Friday, July 15, 2011

Linux on a Netbook

We bought a HP Mini netbook a few years ago for Christie to take a-traveling, but it's got issues. It was never fast, but Windows is a bio-degradable operating system, so it's been getting slower with every update. And speaking of updates, it seems like every time I opened the damn thing, it would try to update something, or run some sort of diagnostic, and because it was so slow, it would take forever to close the window or turn off the virus scan, or otherwise get back to the thing I was trying to do in the first place, at which point it would restart itself because Microsoft apparently doesn't think I actually want to do anything with the computer except maintain their buggy, bloated OS.

Although I do like Windows 7 well enough on the bigger laptop. So maybe my beef is really with HP.

It does, however, come with a HP Quickweb, a streamlined OS that's supposed to make it easier to open the netbook and start surfing the web. But I don't really like Quickweb. It feels like playing in the kiddie pool, and it steers me heavily toward its anointed solutions, which aren't always what I'm interested in. I would, for instance, rather use Gchat than Skype. Unfortunately, putting Linux on a netbook is not always super-simple, so here's a breakdown of how I got around and/or over the various hurdles.

Hurdle One:  Which OS?
I picked Ubuntu because it seems to be the one that requires the least fiddling with it. I have enough to do in my life, and I don't feel like spending my weekends tweaking my OS (no, that is not a euphemism).

Hurdle Two: No Optical Drive
This one was pretty easy.  Ubuntu.com has easy to follow instructions on how to create a thumb drive with all the info on it for installing Linux, and the software to build the bootable thumb drive is free for download.

Hurdle Three: How do I boot from a thumb drive?
Normally, there's a screen that shows briefly telling you which key to hit to get into the setup so you can change the boot order of the computer. The HP Mini doesn't do that; it just goes straight into Quickweb. But a bit of Googling got me the solution: While the netbook is booting up, just keep hitting F9, and you'll see a screen giving you a choice of boot disks including your flash drive.

Hurdle Four: "No Root File System Is Defined"
All the instructions for the installation package showed three options:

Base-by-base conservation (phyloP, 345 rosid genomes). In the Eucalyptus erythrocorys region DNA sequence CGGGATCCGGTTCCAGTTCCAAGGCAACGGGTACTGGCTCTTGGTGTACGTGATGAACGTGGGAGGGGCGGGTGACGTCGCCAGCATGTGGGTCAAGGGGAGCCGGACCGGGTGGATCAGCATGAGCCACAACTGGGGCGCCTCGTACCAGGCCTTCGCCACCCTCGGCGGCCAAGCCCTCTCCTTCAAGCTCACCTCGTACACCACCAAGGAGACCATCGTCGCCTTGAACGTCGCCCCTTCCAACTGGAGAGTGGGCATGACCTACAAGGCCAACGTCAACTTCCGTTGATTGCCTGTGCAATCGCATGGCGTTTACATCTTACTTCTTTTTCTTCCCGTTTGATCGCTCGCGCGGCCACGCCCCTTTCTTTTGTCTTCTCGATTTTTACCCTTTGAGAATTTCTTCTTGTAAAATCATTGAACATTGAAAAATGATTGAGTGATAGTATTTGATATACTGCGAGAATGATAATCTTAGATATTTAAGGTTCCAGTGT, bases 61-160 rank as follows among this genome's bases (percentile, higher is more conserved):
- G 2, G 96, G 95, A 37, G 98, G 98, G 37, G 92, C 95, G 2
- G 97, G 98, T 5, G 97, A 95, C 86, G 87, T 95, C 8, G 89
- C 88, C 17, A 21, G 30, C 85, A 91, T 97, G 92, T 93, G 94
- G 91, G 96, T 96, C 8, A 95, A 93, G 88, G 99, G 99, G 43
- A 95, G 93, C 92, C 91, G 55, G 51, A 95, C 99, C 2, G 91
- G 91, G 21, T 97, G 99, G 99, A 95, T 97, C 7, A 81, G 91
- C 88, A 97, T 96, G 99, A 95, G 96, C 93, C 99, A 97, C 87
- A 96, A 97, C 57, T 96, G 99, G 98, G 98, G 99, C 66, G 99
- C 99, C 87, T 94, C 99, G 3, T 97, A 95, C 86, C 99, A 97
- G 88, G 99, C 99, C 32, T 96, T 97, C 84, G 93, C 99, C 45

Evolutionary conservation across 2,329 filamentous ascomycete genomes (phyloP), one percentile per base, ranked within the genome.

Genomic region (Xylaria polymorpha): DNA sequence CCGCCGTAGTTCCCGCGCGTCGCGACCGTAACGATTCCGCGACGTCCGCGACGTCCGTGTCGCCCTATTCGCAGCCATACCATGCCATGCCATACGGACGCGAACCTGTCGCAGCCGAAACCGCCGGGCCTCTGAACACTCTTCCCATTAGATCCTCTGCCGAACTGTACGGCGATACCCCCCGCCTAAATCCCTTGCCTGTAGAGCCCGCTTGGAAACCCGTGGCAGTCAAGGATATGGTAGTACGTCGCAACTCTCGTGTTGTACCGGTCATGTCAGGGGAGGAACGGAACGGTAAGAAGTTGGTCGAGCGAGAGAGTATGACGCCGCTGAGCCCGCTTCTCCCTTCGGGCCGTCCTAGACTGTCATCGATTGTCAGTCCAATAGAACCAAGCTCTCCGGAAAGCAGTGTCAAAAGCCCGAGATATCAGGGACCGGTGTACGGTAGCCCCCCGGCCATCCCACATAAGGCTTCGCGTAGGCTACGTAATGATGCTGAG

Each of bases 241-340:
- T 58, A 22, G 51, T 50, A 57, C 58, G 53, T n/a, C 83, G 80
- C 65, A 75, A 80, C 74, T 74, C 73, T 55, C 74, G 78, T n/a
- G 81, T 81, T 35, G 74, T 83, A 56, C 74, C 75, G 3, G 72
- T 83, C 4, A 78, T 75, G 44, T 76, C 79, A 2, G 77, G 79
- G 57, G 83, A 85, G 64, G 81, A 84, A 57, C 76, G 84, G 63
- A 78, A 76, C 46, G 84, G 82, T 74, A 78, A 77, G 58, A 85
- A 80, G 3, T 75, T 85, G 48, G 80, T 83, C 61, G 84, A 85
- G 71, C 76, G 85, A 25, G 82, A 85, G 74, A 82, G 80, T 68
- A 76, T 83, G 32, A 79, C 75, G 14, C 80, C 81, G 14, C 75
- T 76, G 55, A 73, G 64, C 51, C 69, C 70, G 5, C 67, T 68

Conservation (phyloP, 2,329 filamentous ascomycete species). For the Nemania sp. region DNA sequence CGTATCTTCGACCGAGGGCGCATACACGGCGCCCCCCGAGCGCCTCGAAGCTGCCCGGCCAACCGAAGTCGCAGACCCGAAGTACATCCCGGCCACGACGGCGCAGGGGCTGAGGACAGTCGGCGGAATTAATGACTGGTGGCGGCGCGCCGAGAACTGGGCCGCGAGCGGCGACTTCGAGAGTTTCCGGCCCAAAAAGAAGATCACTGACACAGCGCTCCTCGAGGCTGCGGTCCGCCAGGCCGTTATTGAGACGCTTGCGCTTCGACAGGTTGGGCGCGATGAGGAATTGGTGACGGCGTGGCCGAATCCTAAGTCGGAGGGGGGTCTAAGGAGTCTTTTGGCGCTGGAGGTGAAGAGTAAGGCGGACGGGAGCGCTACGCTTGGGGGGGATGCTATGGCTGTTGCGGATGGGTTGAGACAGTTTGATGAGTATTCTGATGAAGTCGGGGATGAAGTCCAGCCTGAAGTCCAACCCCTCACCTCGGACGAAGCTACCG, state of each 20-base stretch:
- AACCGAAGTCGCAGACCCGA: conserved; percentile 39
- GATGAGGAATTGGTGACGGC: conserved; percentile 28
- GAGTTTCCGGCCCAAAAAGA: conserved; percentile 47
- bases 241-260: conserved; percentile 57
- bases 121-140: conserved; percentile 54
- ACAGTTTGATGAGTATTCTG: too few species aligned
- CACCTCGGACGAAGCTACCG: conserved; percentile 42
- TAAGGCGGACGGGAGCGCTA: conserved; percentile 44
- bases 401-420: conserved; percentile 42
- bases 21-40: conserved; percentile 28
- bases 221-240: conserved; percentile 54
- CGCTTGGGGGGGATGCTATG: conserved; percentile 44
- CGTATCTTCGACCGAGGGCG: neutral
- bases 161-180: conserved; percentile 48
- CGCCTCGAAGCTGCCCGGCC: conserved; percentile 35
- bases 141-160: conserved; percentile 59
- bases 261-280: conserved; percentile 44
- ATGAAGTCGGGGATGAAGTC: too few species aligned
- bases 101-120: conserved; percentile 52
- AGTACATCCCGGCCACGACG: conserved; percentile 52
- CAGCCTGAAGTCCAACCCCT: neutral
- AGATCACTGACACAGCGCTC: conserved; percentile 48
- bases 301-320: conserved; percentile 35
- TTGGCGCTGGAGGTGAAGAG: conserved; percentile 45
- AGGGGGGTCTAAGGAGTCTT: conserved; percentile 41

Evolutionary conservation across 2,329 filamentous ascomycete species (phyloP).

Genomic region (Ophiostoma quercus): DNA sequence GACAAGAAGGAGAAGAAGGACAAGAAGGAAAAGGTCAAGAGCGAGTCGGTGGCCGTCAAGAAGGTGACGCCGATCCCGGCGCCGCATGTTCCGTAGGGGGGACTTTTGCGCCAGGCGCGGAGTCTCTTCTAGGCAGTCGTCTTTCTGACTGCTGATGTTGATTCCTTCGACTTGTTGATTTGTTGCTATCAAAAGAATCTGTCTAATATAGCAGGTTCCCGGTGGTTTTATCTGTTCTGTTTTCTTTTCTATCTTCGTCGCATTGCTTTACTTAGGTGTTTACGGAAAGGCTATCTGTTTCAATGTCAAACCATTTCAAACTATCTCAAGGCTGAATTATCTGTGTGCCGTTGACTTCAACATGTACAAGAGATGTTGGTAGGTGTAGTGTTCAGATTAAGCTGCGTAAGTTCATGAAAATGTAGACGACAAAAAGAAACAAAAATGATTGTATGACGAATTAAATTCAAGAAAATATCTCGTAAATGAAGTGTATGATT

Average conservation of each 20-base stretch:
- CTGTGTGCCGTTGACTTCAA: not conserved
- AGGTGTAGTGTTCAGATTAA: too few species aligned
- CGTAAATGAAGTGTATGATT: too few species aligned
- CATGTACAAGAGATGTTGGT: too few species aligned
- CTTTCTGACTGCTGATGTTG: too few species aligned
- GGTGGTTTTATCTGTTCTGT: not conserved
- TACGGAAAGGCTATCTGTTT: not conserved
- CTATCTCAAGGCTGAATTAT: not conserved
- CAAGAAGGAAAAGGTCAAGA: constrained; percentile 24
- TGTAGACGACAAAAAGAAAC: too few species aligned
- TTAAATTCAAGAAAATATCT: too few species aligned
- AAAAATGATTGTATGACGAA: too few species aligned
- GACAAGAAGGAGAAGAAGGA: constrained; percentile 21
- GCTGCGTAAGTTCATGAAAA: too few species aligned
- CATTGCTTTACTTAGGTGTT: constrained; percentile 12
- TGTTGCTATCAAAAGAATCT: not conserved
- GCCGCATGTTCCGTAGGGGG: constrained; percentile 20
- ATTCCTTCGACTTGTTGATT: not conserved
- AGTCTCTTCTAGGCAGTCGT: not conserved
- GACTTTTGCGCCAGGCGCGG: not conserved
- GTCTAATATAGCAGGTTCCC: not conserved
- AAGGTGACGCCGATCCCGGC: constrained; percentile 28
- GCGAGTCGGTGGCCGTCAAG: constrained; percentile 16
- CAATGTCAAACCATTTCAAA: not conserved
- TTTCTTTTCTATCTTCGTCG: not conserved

1. Install alongside another OS
  2. Wipe the HD clean and install Ubuntu
  3. Do something else. 
All I was seeing were options 2 and 3 from that list, and I couldn't figure out the problem. I didn't want to completely wipe out Windows, but I couldn't get the "Do Something Else" menus to work for me. It would show me partitions, but I couldn't do anything with them, and if I tried to continue the install, I got a "No Root File System Is Defined" error.
Eventually, I figured out that I could only have a total of 4 partitions on the hard drive, and HP had already put 4 on there. There was the Quickweb partition, the main Windows partition, a Recovery partition, and a fourth partition that I think is just there to make it harder to install Linux, because there really doesn't seem to be any good reason for it.

Download.Cnet.com led me to Partition Magic, which wouldn't let me merge partitions in the free version, but would let me delete and move things, so I took everything off that useless 4th partition and shrank the Windows partition, aka the C: drive.  I was tempted to get rid of the Recovery partition because they aren't particularly useful (especially if you experience hard drive failure), but chickened out. Resizing the Windows partition from within Windows is not exactly trivial, but it's not exactly rocket science, and the software does most of the work:
  1. Tell Partition Magic to resize the C: drive. Click Apply, and restart when it tells you to.
  2. Tell Partition Magic to delete the 4th partition.
  3. Move the partitions around so that the unallocated space is contiguous.
And now you're ready to install Ubuntu. Restart the netbook, hit F9 a bunch, boot from the thumb drive, then follow the onscreen prompts.

Hurdle Five: How do I pronounce Ubuntu?
No idea.

1 comment:

cleek said...

oo boon to.